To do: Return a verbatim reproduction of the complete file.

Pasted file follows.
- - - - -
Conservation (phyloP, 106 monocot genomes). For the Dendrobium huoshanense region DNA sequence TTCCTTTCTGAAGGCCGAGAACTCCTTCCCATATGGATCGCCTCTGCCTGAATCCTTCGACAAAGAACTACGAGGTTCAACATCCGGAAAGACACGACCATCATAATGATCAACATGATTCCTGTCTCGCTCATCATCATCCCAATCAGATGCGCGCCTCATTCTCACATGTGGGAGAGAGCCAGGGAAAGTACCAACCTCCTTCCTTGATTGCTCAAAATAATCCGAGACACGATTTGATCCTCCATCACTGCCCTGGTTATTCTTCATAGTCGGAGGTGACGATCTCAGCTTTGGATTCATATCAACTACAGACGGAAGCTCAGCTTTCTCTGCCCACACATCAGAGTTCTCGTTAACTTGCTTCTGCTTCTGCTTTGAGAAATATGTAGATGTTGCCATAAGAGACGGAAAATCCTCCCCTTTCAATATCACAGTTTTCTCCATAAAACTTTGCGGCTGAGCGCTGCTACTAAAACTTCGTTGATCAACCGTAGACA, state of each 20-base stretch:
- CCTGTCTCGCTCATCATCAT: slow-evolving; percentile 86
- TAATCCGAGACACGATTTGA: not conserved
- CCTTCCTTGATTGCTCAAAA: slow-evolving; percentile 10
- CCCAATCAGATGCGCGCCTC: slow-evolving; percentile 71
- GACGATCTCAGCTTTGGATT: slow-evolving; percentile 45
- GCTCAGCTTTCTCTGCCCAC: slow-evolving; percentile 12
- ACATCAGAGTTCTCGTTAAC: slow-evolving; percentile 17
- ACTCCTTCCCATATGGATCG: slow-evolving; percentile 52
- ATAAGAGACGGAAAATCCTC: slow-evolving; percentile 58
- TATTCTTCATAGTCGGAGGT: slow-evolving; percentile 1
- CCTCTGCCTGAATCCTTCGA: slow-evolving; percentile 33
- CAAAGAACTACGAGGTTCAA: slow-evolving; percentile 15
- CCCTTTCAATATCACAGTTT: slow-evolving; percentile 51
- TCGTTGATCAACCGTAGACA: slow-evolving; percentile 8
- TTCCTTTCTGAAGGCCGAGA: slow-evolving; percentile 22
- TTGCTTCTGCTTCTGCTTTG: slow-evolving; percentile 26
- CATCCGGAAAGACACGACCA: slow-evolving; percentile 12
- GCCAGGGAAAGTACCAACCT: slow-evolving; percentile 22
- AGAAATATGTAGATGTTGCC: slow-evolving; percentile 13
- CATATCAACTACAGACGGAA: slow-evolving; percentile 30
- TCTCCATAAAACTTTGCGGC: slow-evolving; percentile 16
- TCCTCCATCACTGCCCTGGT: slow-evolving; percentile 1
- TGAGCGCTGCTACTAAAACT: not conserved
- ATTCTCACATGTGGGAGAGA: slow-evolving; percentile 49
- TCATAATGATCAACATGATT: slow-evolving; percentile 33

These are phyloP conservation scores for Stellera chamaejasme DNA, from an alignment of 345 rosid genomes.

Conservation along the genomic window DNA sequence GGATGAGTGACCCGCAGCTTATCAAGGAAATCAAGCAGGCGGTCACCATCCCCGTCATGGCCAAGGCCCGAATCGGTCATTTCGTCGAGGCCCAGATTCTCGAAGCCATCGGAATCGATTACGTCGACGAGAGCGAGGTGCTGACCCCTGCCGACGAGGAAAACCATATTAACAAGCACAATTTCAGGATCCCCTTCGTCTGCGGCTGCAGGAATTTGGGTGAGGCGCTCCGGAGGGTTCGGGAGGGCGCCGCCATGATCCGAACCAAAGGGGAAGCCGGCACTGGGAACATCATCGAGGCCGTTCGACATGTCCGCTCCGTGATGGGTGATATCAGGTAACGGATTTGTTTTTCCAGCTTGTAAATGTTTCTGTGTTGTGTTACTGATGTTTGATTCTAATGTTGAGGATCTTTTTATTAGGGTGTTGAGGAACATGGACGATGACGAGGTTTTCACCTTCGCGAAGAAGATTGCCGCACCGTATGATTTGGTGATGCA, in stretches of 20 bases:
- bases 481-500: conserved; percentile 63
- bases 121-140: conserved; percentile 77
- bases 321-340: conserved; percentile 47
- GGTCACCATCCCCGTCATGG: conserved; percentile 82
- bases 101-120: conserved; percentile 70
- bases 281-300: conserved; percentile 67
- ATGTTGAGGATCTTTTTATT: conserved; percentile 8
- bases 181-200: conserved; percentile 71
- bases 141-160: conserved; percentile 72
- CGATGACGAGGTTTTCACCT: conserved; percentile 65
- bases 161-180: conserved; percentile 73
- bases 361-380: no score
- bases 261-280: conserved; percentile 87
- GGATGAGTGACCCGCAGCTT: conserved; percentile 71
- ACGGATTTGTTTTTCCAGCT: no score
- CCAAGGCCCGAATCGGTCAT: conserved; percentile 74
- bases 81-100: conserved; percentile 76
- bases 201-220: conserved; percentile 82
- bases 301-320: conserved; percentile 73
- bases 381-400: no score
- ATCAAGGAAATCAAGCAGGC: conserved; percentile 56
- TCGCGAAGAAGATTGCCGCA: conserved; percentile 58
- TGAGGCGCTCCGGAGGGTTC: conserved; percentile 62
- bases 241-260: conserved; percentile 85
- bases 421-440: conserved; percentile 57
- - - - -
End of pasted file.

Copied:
Conservation (phyloP, 106 monocot genomes). For the Dendrobium huoshanense region DNA sequence TTCCTTTCTGAAGGCCGAGAACTCCTTCCCATATGGATCGCCTCTGCCTGAATCCTTCGACAAAGAACTACGAGGTTCAACATCCGGAAAGACACGACCATCATAATGATCAACATGATTCCTGTCTCGCTCATCATCATCCCAATCAGATGCGCGCCTCATTCTCACATGTGGGAGAGAGCCAGGGAAAGTACCAACCTCCTTCCTTGATTGCTCAAAATAATCCGAGACACGATTTGATCCTCCATCACTGCCCTGGTTATTCTTCATAGTCGGAGGTGACGATCTCAGCTTTGGATTCATATCAACTACAGACGGAAGCTCAGCTTTCTCTGCCCACACATCAGAGTTCTCGTTAACTTGCTTCTGCTTCTGCTTTGAGAAATATGTAGATGTTGCCATAAGAGACGGAAAATCCTCCCCTTTCAATATCACAGTTTTCTCCATAAAACTTTGCGGCTGAGCGCTGCTACTAAAACTTCGTTGATCAACCGTAGACA, state of each 20-base stretch:
- CCTGTCTCGCTCATCATCAT: slow-evolving; percentile 86
- TAATCCGAGACACGATTTGA: not conserved
- CCTTCCTTGATTGCTCAAAA: slow-evolving; percentile 10
- CCCAATCAGATGCGCGCCTC: slow-evolving; percentile 71
- GACGATCTCAGCTTTGGATT: slow-evolving; percentile 45
- GCTCAGCTTTCTCTGCCCAC: slow-evolving; percentile 12
- ACATCAGAGTTCTCGTTAAC: slow-evolving; percentile 17
- ACTCCTTCCCATATGGATCG: slow-evolving; percentile 52
- ATAAGAGACGGAAAATCCTC: slow-evolving; percentile 58
- TATTCTTCATAGTCGGAGGT: slow-evolving; percentile 1
- CCTCTGCCTGAATCCTTCGA: slow-evolving; percentile 33
- CAAAGAACTACGAGGTTCAA: slow-evolving; percentile 15
- CCCTTTCAATATCACAGTTT: slow-evolving; percentile 51
- TCGTTGATCAACCGTAGACA: slow-evolving; percentile 8
- TTCCTTTCTGAAGGCCGAGA: slow-evolving; percentile 22
- TTGCTTCTGCTTCTGCTTTG: slow-evolving; percentile 26
- CATCCGGAAAGACACGACCA: slow-evolving; percentile 12
- GCCAGGGAAAGTACCAACCT: slow-evolving; percentile 22
- AGAAATATGTAGATGTTGCC: slow-evolving; percentile 13
- CATATCAACTACAGACGGAA: slow-evolving; percentile 30
- TCTCCATAAAACTTTGCGGC: slow-evolving; percentile 16
- TCCTCCATCACTGCCCTGGT: slow-evolving; percentile 1
- TGAGCGCTGCTACTAAAACT: not conserved
- ATTCTCACATGTGGGAGAGA: slow-evolving; percentile 49
- TCATAATGATCAACATGATT: slow-evolving; percentile 33

These are phyloP conservation scores for Stellera chamaejasme DNA, from an alignment of 345 rosid genomes.

Conservation along the genomic window DNA sequence GGATGAGTGACCCGCAGCTTATCAAGGAAATCAAGCAGGCGGTCACCATCCCCGTCATGGCCAAGGCCCGAATCGGTCATTTCGTCGAGGCCCAGATTCTCGAAGCCATCGGAATCGATTACGTCGACGAGAGCGAGGTGCTGACCCCTGCCGACGAGGAAAACCATATTAACAAGCACAATTTCAGGATCCCCTTCGTCTGCGGCTGCAGGAATTTGGGTGAGGCGCTCCGGAGGGTTCGGGAGGGCGCCGCCATGATCCGAACCAAAGGGGAAGCCGGCACTGGGAACATCATCGAGGCCGTTCGACATGTCCGCTCCGTGATGGGTGATATCAGGTAACGGATTTGTTTTTCCAGCTTGTAAATGTTTCTGTGTTGTGTTACTGATGTTTGATTCTAATGTTGAGGATCTTTTTATTAGGGTGTTGAGGAACATGGACGATGACGAGGTTTTCACCTTCGCGAAGAAGATTGCCGCACCGTATGATTTGGTGATGCA, in stretches of 20 bases:
- bases 481-500: conserved; percentile 63
- bases 121-140: conserved; percentile 77
- bases 321-340: conserved; percentile 47
- GGTCACCATCCCCGTCATGG: conserved; percentile 82
- bases 101-120: conserved; percentile 70
- bases 281-300: conserved; percentile 67
- ATGTTGAGGATCTTTTTATT: conserved; percentile 8
- bases 181-200: conserved; percentile 71
- bases 141-160: conserved; percentile 72
- CGATGACGAGGTTTTCACCT: conserved; percentile 65
- bases 161-180: conserved; percentile 73
- bases 361-380: no score
- bases 261-280: conserved; percentile 87
- GGATGAGTGACCCGCAGCTT: conserved; percentile 71
- ACGGATTTGTTTTTCCAGCT: no score
- CCAAGGCCCGAATCGGTCAT: conserved; percentile 74
- bases 81-100: conserved; percentile 76
- bases 201-220: conserved; percentile 82
- bases 301-320: conserved; percentile 73
- bases 381-400: no score
- ATCAAGGAAATCAAGCAGGC: conserved; percentile 56
- TCGCGAAGAAGATTGCCGCA: conserved; percentile 58
- TGAGGCGCTCCGGAGGGTTC: conserved; percentile 62
- bases 241-260: conserved; percentile 85
- bases 421-440: conserved; percentile 57